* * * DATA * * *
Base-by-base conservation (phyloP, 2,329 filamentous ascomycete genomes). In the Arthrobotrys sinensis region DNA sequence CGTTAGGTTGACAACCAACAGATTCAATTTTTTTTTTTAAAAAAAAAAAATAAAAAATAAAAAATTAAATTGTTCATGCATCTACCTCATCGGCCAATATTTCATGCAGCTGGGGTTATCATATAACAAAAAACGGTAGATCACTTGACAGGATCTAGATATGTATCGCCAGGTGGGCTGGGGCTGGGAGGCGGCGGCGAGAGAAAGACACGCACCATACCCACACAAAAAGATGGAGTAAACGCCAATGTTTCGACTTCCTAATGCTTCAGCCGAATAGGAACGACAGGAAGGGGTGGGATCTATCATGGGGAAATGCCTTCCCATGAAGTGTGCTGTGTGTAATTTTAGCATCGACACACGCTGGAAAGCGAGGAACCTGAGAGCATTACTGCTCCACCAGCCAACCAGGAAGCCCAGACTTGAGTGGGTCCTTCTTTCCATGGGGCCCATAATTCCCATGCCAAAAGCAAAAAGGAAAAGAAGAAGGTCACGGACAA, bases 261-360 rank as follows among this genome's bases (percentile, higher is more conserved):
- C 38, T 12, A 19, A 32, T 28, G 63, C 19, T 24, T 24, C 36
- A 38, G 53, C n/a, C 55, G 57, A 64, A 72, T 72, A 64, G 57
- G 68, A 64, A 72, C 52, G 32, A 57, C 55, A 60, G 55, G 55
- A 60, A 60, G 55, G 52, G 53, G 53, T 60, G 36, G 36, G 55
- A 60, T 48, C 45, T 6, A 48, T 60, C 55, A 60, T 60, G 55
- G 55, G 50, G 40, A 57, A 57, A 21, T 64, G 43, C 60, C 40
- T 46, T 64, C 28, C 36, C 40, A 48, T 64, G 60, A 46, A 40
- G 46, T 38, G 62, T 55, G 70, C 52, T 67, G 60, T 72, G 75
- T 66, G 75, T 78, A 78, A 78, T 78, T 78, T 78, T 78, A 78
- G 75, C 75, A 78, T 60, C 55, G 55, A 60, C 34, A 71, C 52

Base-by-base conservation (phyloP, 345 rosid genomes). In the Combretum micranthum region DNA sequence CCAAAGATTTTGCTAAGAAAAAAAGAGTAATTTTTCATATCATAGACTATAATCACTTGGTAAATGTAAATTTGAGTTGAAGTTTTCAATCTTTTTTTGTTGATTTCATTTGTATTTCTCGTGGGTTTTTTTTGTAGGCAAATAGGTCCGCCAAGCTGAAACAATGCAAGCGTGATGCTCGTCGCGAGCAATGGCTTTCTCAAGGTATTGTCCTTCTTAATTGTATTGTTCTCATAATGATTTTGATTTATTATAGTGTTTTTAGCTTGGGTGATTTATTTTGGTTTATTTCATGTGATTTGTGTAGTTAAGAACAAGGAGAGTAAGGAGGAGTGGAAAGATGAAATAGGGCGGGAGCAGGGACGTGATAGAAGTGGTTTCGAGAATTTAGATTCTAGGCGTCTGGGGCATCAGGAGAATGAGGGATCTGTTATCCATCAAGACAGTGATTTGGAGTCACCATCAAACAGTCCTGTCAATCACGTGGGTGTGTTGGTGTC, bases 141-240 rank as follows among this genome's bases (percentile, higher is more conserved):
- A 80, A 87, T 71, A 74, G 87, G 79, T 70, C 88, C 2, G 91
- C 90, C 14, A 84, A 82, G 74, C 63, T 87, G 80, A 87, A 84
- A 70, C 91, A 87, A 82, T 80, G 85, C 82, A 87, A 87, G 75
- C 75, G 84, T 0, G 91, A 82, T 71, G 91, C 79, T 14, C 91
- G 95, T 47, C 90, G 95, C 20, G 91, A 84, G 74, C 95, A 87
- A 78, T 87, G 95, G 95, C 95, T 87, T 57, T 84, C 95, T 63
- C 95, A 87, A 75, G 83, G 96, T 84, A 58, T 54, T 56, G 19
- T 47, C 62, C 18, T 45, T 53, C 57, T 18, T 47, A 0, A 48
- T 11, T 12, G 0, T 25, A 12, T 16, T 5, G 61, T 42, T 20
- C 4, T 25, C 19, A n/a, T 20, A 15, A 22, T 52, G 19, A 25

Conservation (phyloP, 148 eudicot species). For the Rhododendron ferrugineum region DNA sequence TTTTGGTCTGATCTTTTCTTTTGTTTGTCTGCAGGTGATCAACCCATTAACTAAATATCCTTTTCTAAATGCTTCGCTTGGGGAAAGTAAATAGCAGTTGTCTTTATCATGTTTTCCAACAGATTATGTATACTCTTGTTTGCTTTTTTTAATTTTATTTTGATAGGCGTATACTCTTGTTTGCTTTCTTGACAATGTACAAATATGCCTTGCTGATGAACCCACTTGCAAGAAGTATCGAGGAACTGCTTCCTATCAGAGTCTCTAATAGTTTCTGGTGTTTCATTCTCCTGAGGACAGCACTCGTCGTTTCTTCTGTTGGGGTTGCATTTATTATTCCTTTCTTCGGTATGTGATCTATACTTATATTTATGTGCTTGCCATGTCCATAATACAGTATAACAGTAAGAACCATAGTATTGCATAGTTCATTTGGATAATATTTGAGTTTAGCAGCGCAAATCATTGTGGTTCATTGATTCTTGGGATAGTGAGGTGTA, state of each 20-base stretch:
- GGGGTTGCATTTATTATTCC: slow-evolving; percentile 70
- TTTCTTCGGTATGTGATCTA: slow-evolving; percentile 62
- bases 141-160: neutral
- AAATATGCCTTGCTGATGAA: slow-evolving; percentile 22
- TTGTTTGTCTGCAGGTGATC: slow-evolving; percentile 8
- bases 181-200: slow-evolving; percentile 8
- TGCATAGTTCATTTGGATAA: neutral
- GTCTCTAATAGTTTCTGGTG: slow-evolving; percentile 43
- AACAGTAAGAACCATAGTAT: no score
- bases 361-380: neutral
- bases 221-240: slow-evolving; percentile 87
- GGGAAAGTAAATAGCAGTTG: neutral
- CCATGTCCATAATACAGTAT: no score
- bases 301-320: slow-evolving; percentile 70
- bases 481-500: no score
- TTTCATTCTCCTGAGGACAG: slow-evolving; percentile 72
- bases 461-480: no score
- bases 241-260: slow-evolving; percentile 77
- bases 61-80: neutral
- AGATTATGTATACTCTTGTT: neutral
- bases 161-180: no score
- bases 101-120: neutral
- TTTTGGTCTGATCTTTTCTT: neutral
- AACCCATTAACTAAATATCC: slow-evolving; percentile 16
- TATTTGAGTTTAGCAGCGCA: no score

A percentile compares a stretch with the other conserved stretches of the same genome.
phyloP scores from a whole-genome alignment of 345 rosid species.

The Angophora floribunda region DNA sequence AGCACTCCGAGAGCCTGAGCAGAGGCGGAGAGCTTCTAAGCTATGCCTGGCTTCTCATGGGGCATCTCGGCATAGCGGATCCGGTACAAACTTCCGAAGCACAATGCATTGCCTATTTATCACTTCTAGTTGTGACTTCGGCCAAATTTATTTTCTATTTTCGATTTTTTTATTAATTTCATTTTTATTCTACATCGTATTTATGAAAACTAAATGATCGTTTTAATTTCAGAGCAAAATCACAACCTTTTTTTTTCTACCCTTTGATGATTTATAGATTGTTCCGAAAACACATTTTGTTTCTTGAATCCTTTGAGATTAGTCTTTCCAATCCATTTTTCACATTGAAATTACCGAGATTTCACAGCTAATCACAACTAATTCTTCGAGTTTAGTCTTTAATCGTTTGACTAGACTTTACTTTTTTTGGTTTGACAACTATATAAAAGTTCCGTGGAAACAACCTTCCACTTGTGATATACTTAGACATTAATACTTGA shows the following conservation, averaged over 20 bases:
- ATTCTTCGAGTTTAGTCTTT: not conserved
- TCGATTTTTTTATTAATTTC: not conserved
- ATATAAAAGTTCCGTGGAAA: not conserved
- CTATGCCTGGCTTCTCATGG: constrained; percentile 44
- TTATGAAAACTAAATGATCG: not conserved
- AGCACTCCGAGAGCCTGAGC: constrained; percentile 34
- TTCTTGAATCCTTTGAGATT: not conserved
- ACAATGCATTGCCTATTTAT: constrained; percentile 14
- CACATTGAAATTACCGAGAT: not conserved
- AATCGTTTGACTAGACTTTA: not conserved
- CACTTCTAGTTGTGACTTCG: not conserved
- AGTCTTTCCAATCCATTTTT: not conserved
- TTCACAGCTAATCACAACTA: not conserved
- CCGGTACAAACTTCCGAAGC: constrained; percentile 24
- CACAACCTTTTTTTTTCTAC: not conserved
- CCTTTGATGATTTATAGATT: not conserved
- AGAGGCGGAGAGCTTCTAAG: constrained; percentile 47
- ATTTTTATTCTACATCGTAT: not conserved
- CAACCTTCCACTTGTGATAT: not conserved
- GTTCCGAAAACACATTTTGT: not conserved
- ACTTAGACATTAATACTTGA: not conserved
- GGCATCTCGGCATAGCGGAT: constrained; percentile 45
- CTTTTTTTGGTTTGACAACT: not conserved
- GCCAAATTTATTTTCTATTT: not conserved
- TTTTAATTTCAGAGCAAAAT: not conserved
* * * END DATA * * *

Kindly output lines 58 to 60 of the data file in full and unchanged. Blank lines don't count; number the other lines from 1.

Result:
- TTCTTGAATCCTTTGAGATT: not conserved
- ACAATGCATTGCCTATTTAT: constrained; percentile 14
- CACATTGAAATTACCGAGAT: not conserved